The Web has fostered an explosion of new ideas about information design – the art of arranging text, graphics, and data to make reading more pleasurable or advertising more diverting. Not all of these ideas have been good ones, as anyone who has been assaulted by blinking pop-up ads knows.
But the newest feature of Microsoft’s next-generation Vista operating system, due in 2007, attempts to clean up the Web, restoring some of the best principles of graphic design from the pre-Internet era. On April 28 Microsoft and The New York Times Company unveiled a prototype of the Times Reader, a browser-like program that gives New York Times designers the ability to more closely reproduce the newspaper’s distinctive look and feel on a computer screen, regardless of the screen’s size or format.
The software takes advantage of WinFX, a completely new system for rendering user-interface graphics that Microsoft is developing for Vista. It’s distinct from the Times’ recently redesigned website, but the Reader nevertheless has many of the features of a Web browser, including hyperlinks, navigation buttons, and a search function. It’s also designed to stockpile content for offline reading and to make it easy to annotate, e-mail, or blog about the stories displayed.
[Click here for images from the Times Reader.]
“We are trying to make a product, a news experience, that more fully engages our readers, that allows them to want to spend more time with us,” said New York Times publisher Arthur Sulzberger Jr. at last week’s conference of the American Society of Newspaper Editors, where the announcement was made. “We must be platform agnostic….We must follow readers where they want to be.”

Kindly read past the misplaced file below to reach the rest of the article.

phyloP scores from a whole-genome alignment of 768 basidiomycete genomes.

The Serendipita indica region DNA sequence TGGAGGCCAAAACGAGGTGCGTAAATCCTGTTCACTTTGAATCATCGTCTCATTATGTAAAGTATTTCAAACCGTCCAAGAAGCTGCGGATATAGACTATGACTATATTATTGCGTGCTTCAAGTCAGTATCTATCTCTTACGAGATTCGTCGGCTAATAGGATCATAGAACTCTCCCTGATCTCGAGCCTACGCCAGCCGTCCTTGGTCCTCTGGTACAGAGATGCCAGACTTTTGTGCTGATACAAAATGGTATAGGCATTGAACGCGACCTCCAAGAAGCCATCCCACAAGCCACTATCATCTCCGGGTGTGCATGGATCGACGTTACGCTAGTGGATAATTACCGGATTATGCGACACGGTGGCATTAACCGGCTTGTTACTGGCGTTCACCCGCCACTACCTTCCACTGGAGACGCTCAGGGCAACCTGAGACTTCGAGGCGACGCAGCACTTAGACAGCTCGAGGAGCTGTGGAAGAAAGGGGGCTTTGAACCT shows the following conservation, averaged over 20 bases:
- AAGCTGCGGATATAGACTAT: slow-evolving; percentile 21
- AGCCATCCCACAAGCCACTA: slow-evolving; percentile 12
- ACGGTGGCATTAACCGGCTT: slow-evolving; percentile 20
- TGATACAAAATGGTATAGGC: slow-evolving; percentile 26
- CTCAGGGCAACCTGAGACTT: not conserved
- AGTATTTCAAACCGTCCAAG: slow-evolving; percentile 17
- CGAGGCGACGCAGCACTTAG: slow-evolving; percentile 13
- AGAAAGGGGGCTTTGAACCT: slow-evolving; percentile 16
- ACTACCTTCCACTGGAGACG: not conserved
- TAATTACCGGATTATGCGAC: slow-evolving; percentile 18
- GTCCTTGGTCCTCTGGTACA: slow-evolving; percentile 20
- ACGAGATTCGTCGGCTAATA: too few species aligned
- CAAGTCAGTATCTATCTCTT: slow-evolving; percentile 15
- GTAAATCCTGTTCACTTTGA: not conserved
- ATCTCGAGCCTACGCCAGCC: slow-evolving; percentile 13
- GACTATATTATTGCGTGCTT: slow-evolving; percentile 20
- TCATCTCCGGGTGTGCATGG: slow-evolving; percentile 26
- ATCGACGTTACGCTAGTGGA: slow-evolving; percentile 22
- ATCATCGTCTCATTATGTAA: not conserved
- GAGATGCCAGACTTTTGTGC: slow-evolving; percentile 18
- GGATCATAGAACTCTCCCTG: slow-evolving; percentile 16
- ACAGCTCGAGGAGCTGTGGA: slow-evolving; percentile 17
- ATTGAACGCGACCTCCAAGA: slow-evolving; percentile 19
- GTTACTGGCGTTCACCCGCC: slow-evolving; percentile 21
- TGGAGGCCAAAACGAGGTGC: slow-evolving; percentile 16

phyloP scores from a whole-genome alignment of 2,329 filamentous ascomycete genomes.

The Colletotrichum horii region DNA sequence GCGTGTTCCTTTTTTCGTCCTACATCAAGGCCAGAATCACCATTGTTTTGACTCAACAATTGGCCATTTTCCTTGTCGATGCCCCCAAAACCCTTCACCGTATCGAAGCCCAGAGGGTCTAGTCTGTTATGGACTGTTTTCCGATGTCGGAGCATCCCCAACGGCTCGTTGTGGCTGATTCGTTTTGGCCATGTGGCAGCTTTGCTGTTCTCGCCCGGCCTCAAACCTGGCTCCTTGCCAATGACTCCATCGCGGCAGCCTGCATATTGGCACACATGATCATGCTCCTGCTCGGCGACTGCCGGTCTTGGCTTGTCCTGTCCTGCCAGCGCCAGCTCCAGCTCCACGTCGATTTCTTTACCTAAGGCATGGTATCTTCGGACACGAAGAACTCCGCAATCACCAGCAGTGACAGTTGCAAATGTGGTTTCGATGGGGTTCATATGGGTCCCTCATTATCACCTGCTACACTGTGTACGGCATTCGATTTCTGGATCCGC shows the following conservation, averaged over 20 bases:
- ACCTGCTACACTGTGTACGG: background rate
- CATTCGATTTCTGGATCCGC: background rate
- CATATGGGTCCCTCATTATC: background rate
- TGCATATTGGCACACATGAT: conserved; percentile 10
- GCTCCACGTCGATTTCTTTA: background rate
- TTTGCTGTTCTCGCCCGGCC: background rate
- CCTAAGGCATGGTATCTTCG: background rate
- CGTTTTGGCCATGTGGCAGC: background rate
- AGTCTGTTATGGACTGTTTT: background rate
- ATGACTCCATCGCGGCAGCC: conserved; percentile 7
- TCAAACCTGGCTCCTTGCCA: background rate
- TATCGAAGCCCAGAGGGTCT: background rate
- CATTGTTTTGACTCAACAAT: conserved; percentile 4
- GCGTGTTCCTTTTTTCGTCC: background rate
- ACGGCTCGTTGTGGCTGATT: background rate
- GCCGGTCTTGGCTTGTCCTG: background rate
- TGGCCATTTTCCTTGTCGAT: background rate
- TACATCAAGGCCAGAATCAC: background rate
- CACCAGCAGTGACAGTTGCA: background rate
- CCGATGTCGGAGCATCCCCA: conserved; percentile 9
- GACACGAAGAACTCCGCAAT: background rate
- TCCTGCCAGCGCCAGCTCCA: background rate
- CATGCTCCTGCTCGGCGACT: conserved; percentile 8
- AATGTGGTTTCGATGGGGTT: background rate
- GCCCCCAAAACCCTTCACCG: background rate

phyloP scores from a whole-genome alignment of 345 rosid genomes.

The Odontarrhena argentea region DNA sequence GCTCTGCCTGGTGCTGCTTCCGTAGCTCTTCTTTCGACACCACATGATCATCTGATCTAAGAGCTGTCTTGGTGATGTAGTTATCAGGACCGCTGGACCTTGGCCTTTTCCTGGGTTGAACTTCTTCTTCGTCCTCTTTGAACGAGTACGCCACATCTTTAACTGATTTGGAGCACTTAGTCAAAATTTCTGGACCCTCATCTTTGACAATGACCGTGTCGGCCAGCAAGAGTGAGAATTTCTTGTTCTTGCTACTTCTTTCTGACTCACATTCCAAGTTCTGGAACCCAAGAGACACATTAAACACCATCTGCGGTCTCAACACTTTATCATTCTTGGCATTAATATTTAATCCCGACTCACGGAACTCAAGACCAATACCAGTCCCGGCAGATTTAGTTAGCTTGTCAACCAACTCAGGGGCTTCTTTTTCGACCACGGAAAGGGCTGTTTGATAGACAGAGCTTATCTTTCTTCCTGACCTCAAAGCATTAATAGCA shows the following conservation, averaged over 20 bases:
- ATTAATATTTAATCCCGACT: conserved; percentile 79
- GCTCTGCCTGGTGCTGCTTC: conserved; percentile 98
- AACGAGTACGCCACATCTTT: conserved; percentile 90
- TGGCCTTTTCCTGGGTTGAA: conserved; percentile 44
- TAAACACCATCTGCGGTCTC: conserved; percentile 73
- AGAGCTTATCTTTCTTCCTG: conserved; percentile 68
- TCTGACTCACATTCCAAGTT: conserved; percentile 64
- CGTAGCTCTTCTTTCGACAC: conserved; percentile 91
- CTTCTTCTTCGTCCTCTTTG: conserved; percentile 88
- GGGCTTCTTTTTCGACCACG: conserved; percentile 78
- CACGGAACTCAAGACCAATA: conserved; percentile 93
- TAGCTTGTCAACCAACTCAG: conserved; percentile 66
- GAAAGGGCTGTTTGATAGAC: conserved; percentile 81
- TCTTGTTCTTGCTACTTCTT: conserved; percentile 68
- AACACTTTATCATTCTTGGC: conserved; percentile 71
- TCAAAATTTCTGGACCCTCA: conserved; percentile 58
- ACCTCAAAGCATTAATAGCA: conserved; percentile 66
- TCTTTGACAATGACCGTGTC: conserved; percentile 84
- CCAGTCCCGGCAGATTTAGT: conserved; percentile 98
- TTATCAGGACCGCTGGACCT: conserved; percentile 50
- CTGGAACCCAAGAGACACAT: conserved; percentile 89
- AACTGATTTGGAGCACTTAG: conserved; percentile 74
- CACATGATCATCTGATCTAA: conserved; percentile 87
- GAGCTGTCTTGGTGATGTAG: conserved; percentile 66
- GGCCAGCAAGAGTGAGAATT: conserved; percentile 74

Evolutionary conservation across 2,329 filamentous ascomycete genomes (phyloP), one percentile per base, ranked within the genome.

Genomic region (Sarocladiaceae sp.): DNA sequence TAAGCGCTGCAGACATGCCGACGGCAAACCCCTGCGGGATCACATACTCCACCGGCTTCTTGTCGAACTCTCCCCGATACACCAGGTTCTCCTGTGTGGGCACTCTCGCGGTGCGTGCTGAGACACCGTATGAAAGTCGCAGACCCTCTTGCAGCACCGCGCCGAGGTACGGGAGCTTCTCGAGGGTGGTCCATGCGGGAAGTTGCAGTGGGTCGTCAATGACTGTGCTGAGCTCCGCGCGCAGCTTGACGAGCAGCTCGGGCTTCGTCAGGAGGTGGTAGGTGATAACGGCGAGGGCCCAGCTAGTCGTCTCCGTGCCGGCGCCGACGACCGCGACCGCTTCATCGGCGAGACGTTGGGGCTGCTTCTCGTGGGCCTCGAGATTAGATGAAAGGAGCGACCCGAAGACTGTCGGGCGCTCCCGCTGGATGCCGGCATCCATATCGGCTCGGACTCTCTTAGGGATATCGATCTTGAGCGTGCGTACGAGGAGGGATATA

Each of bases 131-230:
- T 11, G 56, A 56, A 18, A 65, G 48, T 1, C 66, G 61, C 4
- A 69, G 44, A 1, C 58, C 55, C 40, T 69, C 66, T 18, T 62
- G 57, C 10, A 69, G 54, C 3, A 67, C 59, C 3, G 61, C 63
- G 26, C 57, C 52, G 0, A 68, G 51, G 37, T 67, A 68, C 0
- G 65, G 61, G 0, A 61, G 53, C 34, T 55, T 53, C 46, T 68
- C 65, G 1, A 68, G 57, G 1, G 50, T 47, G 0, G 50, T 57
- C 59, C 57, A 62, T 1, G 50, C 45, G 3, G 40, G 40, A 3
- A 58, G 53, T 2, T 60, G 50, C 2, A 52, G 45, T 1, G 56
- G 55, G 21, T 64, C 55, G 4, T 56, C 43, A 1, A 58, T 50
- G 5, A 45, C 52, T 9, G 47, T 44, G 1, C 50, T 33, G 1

The design of a newspaper is an indelible part of its identity, and while the New York Times, long known as “the Gray Lady,” added color in 1997, its print edition is still distinguished by a somber, restrained design and dignified serif typeface for text (Imperial), which are perhaps the most recognizable in the newspaper industry. And the Times’ website has sought to mimic that flavor, most recently with a redesign that uses serif fonts, and which is intended to take advantage of larger computer monitors. But with the advent of the Times Reader, the paper’s online version will bear a much greater resemblance to its print product.
And, indeed, print designers argue that the old-fashioned print newspaper boasts one of our culture’s most elegant and highly evolved user interfaces. A newspaper’s narrow columns, for example, make it easy to scan an entire story. Text is usually placed on a consistent “grid” that guides the eye horizontally and vertically. And varying type sizes, along with the placement of stories, headlines, and graphics, convey each story’s relative importance.
The Times Reader recreates those aids to understanding using Microsoft’s new Windows Presentation Foundation (WPF) and other WinFX tools intended to make Vista visually richer than Windows XP. One of WPF’s key features is the ability to make documents “reflow” and auto-hyphenate, so that multi-column formats are retained even when a user resizes the Reader window. “Basically, designers from the print world are able to regain the control over their content they lost when content started to gravitate to the Web,” writes Nick Thuesen, a Microsoft programmer who publishes a personal blog about his work on WPF.